Also known as uranium glass, Vaseline glass glows bright green under ultraviolet light, thanks to the uranium oxide added to the glass in its molten state. In natural or indoor light, Vaseline glass has a yellow or yellow-green tinge with an oily sheen, which is where its name comes from. Vaseline glass is not to be confused with Custard glass and Burmese glass, which also glow under ultraviolet light. While Vaseline pieces are transparent or translucent, these pieces are opaque.
Uranium oxide was first used as a coloring agent in the 1830s; Vaseline glass was produced commonly from the 1840s through World War I, though it was most popular from the 1880s onward. A variety of companies produced it, including Adams & Co., Steuben Glass, Cambridge Glass Co., and Baccarat, which released its first Vaseline glass piece in 1843 under the name “cristal dichroide.”
Different companies called its distinctive color different names, including citron, jasmine, golden green, mustard, Florentine, and canary. Pieces could also have different exterior color finishes, like satin, opalescent, iridescent, rubina verde, and yellow-green.
Vaseline glass was produced in a variety of styles over the years, from Victorian to Art Deco. During the Great Depression, some manufacturers added iron oxide (rust) to the Vaseline glass mixture in an effort to make the glass look greener in natural light. As a result, Vaseline-glass purists exclude this Depression-era glass from the Vaseline-glass family, since Vaseline glass in the traditional sense does not include iron oxide in its composition. Carnival glass was also produced in Vaseline glass varieties, which generally had a marigold, iridescent look.
Although making dinnerware out of uranium may seem like a bad idea today, companies produced an endless variety of Vaseline glass dinnerware pieces, including wine servers, water pitchers, mugs, and butter dishes, along with more decorative shapes like candlesticks and paperweights.
Around 1943, the U.S. government halted the production of Vaseline glass altogether, as uranium became a heavily regulated substance. In 1958, uranium oxide was deregulated, and the production of Vaseline glass resumed. This time, however, producers used depleted uranium in place of more radioactive natural uranium.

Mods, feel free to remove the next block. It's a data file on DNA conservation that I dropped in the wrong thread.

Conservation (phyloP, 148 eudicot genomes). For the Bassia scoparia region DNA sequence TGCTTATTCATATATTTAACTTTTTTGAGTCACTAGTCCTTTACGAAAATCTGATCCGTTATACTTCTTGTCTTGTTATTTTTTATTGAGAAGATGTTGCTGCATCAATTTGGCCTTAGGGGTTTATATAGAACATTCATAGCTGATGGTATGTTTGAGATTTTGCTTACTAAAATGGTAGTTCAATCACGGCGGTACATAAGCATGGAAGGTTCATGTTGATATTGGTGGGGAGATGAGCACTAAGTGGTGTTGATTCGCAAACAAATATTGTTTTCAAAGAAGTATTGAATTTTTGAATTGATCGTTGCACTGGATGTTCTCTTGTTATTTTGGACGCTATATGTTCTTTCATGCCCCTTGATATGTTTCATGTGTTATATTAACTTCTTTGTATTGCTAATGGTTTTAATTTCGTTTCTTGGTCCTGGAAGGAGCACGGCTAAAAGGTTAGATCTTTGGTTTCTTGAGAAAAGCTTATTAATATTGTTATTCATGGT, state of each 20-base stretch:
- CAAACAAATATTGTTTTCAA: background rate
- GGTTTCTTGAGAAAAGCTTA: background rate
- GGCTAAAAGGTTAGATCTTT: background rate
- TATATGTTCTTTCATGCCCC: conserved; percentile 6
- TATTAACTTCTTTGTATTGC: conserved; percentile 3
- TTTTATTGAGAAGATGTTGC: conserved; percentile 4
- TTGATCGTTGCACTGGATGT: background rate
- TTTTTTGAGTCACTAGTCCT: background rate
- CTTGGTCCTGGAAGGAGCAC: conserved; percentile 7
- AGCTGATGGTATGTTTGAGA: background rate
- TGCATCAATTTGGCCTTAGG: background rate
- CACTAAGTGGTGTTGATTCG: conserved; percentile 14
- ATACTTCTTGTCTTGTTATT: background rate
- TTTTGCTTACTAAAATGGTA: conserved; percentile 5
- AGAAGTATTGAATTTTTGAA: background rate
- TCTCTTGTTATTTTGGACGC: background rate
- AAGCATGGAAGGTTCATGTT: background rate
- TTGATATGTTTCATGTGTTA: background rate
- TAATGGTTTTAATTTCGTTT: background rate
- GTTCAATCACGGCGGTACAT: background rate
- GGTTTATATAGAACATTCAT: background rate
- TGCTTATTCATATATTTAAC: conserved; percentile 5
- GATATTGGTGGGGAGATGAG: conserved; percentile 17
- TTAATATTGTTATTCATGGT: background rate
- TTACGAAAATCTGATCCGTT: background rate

Practically since its invention, Vaseline glass has carried the burden of a bad reputation. Stories of Vaseline glassblowers dying young from lung cancer raised the question of r...
The U.S. Nuclear Regulation Commission studied the health risks of Vaseline glass in its 2001 report, “Systematic Radiological Assessment of Exemptions for Source and Byproduct Materials.” This report agreed largely with what collectors had been saying all along—radiation from the glass was equally (or, in some cases, even less) harmful than the background radiation levels we are exposed to every day.
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Recent News: Vaseline Glass
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Business card event set at Hawley Antique ExchangeNEagle, November 27th
shop,” said Debbie Gillette, Executive Director. The Hawley Antique Exchange is described as the home of the largest collection of vaseline glass in the world. The Exchange houses over 30 dealers with unique treasures for everyone from around the...Read more
What's that worth? Area residents tote attic treasures, heirlooms to Baton ...The Advocate, November 21st
Advocate staff photo by APRIL BUFFINGTON -- Richard Dingler, left gets two antiques bowls looked at by Louise Nichols at the Attic Treasures & Collectible event held at the East Baton Rouge Main Library on Saturday, November 21. Advocate staff photo by...Read more
John Wheat Long Sr.Post Searchlight, November 13th
He was also an avid collector and knowledgeable historian on his family lineage, the Civil War, coins, antique golf memorabilia, fishing accessories, cigars, Vaseline glass, plus a host of other things. John was preceded in death by his parents...Read more
Chamber Networking Event PlannedPocono Business Journal, November 13th
The Hawley Antique Exchange is the home of the largest collection of Vaseline Glass in the world. The Exchange houses over 30 dealers with unique treasures for everyone from around the globe. Please visit their website at www.haexchange.com for ...Read more
O'LEARY ANTIQUES AUCTIONSMaine Antique Digest, October 12th
GLASS: Peking carved glass vase, large cranberry etched bohemian glass vase, cranberry swirl glass pitcher with ornate silver plate top. Kosta Boda sign. Bertil Vallien, 1930's Cambridge vaseline glass buddha lamp, Wave Crest box, Zannetti elephant...Read more
Museum showcases treasured glassPress-Enterprise, August 16th
The shelves glitter with the multi-hued colors of jadite candleholders, amberina vases, carnival glass bowls, antique salt cellars and fluorescent Vaseline glass. Housed in a late Victorian-era bungalow, the Historical Glass Museum contains more than 5...Read more
Vaseline glass is a little-knownThe Pike County Courier, February 17th
“You didn't have to become an expert to know Vaseline glass," said Eric Martin, who with his wife, Ida, owns the Hawley Antiques Exchange on Route 6 in Hawley. "All you had to do was take a portable pocket-sized black light, and if it glowed the unique ...Read more
A Quick Guide to Vaseline GlassWall Street Journal, August 9th
WHILE VASELINE GLASS may have a rather unappealing name, the antique tableware—distinguished by its radiant yellow-green hue—is anything but. Typically seen in the form of Victorian-style bowls, pitchers, plates and candlesticks, the glass can look ...Read more